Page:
behavior or practices around which expectations converge. 11 Barbara Koremenos, Charles Lipson and Duncan Snidal regard them as “explicit arrangements, negotiated among international actors, that prescribe, proscribe, and/or authorize behavior.” 12 Robert Keohane offered a widely accepted conceptualization of institutions as “persistent and connected sets of rules (formal and informal) that prescribe behavioral roles, constrain activity, and shape expectations.” 13 Finally, constructivists conceive of institutions as sets of norms and beliefs.14 Some explicitly exclude tacit bargains and implicit agreements15 while the influential notion of international regimes includes both implicit and explicit rules, norms, and procedures.16 Recent attempts to reconcile conceptual differences and unite the field produced comprehensive and broad definitions. Kal Holsti described them as patterned practices and actions, sets of ideas, and norms and rules.17 John Duffield offered “relatively stable sets of related constitutive, regulative, and procedural norms and rules that pertain to the international system, the actors in the system (including states and non-state entities), and their activities.”18 What unites these diverse definitions is the c a r d i n a l assumption of governance as the key rationale for creating institutions. The late Elinor Ostrom stated that the main quest in social sciences is the development of a theory of institutional change in order to design institutions that facilitate more productive outcomes in social dilemmas.19 “Because decentralized cooperation is difficult to achieve and often brittle, states devise institutions to promote cooperation and make it more resilient.”20 International agreements are not always effective in providing solutions, and a prolific literature engages in measuring effectiveness and explaining its variance.21 The literature on institutional effectiveness shares the assumption that institutions are created to provide substantive policy. The shared vision uniting all strands of institutionalism is of the demand for governance as the principal reason for creating institutions. Today there is a widespread perception that institutions are underperforming, and there is growing skepticism about multilateral initiatives.22 Some academic observers dismiss unproductive UN conferences as failures, ‘talkshops’ and media events that create photo opportunities but do little to address global problems. 23 Others take unproductive conferences more seriously as arenas for norms reinforcement24 or interpret 11 Young 1980; 1986. 12 Koremenos et al. 2001, 762. 13 Keohane 1988, 343. 14 Finnemore and Sikkink 1998; Klotz 1995; Wendt 1999. 15 Koremenos et al. 2001. 16 Krasner 1993, 2. 17 Kal Holsti 2004, 20-23. 18 Duffield 2007, 2. 19 Ostrom 1998, 9. 20 Koremenos et al. 2001, 766. 21 Underdal 1992; Sprinz and Helm 1999; Young 2001; Miles et al. 2002; Mitchell 2003. 22 Finnemore 2014; Prakash and Potoski 2015. 23 Fomerand 1996; Hoffman 2011. 24 Haas 2002.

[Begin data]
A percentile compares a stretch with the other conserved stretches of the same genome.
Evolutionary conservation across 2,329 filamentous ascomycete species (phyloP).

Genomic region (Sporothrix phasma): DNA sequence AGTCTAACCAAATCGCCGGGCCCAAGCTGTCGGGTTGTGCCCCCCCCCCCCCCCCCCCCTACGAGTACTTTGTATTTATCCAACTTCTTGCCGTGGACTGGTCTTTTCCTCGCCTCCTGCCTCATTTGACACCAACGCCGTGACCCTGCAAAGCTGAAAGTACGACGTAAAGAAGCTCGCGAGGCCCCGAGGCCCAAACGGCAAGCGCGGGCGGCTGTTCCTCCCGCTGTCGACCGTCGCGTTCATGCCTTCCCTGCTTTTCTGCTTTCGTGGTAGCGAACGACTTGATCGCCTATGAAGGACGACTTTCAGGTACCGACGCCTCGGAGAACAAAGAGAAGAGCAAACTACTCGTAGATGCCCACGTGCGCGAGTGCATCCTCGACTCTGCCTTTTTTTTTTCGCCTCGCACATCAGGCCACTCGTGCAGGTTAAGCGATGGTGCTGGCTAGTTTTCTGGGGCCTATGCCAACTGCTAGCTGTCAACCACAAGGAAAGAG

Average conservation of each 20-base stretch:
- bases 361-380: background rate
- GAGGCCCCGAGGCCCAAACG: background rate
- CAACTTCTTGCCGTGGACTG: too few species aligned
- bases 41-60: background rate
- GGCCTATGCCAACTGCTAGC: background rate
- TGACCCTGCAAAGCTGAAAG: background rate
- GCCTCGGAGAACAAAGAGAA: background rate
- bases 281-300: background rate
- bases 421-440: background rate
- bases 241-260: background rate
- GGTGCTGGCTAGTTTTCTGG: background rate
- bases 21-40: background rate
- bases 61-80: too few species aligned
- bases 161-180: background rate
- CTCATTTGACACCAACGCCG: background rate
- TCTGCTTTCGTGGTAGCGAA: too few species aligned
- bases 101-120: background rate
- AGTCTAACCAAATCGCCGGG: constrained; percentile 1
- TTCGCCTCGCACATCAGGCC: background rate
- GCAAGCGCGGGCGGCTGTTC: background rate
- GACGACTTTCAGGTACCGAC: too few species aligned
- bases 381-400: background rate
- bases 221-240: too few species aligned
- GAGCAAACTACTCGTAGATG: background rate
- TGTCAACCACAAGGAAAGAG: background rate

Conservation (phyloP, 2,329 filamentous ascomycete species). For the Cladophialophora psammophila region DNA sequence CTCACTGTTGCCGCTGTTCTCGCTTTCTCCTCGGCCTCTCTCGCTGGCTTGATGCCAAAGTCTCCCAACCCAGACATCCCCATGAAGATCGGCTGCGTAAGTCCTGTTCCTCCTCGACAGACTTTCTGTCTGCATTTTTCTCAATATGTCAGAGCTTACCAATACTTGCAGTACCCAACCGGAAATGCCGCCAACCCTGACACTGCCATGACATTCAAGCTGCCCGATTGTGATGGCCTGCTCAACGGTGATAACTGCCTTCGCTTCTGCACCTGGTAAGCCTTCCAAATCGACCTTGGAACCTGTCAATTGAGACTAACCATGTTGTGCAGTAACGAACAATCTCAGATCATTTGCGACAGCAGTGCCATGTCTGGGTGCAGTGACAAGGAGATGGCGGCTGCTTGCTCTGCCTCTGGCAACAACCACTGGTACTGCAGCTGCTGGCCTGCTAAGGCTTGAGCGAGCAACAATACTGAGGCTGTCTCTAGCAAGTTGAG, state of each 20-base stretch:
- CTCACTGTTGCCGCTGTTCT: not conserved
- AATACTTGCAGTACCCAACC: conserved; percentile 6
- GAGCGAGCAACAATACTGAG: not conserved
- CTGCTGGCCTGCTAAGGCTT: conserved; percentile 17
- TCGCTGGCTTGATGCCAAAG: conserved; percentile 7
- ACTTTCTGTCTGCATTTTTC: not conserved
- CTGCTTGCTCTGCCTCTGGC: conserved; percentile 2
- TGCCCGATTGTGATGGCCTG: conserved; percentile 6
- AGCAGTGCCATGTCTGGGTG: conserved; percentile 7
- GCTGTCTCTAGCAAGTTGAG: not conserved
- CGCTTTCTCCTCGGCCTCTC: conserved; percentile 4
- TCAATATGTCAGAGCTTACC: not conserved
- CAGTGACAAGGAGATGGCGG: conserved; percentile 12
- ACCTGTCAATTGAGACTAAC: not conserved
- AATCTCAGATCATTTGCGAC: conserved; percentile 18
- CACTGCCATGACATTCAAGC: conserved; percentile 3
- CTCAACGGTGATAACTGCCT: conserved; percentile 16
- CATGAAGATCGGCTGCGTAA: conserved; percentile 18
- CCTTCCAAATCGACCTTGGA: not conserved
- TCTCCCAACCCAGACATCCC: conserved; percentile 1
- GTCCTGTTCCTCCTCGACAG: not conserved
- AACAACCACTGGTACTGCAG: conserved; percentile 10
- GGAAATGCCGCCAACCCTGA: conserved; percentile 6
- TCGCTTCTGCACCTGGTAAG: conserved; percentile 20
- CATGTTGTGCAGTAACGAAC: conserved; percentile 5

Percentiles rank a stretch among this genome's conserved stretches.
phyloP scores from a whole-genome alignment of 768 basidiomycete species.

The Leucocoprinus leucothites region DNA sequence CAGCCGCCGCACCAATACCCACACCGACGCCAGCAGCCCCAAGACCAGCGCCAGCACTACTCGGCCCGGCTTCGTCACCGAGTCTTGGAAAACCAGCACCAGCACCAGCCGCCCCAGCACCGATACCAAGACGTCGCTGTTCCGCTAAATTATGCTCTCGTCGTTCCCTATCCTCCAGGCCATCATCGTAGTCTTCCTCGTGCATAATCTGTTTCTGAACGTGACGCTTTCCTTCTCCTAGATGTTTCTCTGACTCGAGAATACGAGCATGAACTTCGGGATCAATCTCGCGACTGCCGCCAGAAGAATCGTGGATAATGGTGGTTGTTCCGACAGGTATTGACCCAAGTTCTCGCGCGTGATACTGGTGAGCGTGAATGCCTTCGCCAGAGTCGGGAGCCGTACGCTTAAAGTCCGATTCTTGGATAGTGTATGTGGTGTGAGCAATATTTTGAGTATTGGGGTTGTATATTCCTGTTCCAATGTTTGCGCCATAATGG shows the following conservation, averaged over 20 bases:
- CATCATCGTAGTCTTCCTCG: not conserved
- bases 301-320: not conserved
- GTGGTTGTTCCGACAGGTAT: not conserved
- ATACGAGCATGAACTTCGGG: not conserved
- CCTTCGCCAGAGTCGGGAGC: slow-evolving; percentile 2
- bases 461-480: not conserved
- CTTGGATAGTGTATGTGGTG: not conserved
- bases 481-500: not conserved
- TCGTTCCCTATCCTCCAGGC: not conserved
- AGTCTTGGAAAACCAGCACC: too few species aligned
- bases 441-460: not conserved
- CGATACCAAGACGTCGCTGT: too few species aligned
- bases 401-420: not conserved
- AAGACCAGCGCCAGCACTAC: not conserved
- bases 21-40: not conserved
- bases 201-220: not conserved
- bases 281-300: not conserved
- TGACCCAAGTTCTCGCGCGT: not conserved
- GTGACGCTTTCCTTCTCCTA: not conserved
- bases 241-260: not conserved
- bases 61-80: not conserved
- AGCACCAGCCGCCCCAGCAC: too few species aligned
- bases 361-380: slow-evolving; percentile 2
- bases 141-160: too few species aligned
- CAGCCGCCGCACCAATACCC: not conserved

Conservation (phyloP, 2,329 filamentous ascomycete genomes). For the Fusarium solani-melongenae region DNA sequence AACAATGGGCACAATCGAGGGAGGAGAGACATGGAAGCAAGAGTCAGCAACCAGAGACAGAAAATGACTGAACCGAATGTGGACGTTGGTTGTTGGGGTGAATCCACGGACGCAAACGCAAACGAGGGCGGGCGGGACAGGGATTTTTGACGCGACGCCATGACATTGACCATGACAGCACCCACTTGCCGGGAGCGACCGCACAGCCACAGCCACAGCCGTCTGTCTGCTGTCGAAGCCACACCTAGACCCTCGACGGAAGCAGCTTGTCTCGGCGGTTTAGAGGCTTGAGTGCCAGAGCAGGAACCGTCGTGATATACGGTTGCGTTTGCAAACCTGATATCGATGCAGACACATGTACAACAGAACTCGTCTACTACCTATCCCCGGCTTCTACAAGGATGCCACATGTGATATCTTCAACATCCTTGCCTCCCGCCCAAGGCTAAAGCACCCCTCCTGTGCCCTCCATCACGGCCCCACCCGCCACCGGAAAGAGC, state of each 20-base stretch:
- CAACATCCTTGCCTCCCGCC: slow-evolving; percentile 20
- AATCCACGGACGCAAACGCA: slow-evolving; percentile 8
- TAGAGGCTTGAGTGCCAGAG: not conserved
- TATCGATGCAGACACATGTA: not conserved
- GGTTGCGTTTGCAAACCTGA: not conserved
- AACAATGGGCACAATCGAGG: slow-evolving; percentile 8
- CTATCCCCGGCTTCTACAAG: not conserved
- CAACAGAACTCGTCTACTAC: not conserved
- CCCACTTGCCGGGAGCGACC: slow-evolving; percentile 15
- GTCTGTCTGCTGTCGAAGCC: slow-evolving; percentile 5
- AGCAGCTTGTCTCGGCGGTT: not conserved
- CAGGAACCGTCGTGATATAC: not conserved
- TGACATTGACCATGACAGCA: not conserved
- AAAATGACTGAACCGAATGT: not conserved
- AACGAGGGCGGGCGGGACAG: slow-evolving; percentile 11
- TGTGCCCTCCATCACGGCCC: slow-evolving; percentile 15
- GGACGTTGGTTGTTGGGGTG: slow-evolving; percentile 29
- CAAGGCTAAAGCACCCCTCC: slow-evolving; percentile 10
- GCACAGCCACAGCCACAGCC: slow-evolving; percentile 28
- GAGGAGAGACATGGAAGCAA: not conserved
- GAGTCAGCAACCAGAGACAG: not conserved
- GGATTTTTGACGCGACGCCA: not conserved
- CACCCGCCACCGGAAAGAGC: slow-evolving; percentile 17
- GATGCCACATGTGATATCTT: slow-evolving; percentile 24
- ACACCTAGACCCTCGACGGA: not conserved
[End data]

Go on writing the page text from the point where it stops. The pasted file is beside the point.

‘summit theatre’ through a Foucauldian perspective as mechanisms for structuring the conduct of global politics and reifying power relations and political orders.25 Structured comparative studies attribute underperformance to several groups of factors: design failure due to imperfect rules, inadequate incentives for compliance, and lack of information;26 institutional obsolescence and failure to adapt to evolving circumstances; and capture by special interest groups.27 There is a strong tendency for academics to treat ineffectiveness as an unintended consequence.28 Barnett and Finnemore portray a world where IOs break loose of state control and act autonomously in ways unintended by the state actors who created them.29 They find the causes of unexpected institutional mutation in the internal bureaucratic culture of organizations. A recent special issue of the journal Regulation and Governance focused on dysfunctional institutions and also asked the question “Do institutions always work as intended?”30 The volume examined institutions as diverse as US Congress and international humanitarian organizations, and identified problems with information processing and misallocation of property rights as some of the reasons for dysfunctionality. These studies illustrate the fundamental assumption that institutions are at least intended to deliver policy output. “Functionalist accounts underscore the importance of institutional design because institutions are outcomes of deliberation and reflect the collective desire of actors to secure win-win outcomes.”31 When multilateral initiatives do not deliver, scholars generally believe something ‘went wrong’ and look for reasons in design problems and unexpected effects – without considering the possibility that institutional inefficiency can be fully intentional because inaction is beneficial to certain political actors. Hence the focus on institutions that under-perform, “fall short” of expectations, or produce unintended consequences. What if institutions are not intended to deliver in the first place? What if some institutions are meant for impotence and this is precisely what their creators intended? Empirical evidence The project is based on participatory observation of international negotiations and diplomatic processes at United Nations conferences over a period of ten years (19992009), and interviews with government delegates, IGO officials and civil society observers. The author participated in twenty-one rounds of negotiations, including key conferences where governments finalized decisions on international forest and climate change policy. 32 I attended meetings behind closed doors where key 25 Death 2011; Hajer 2005; Blühdorn 2007. 26 Ostrom 1990. 27 Prakash and Potoski 2015. 28 Finnemore 2014. 29 Barnett and Finnemore 1998. 30 Prakash and Potoski 2015, 1. 31 Ibid., 4. 32 I participated as a government delegate, official rapporteur, or Earth Negotiations Bulletin analyst in the following conferences: The Fifteenth Conference of the Parties to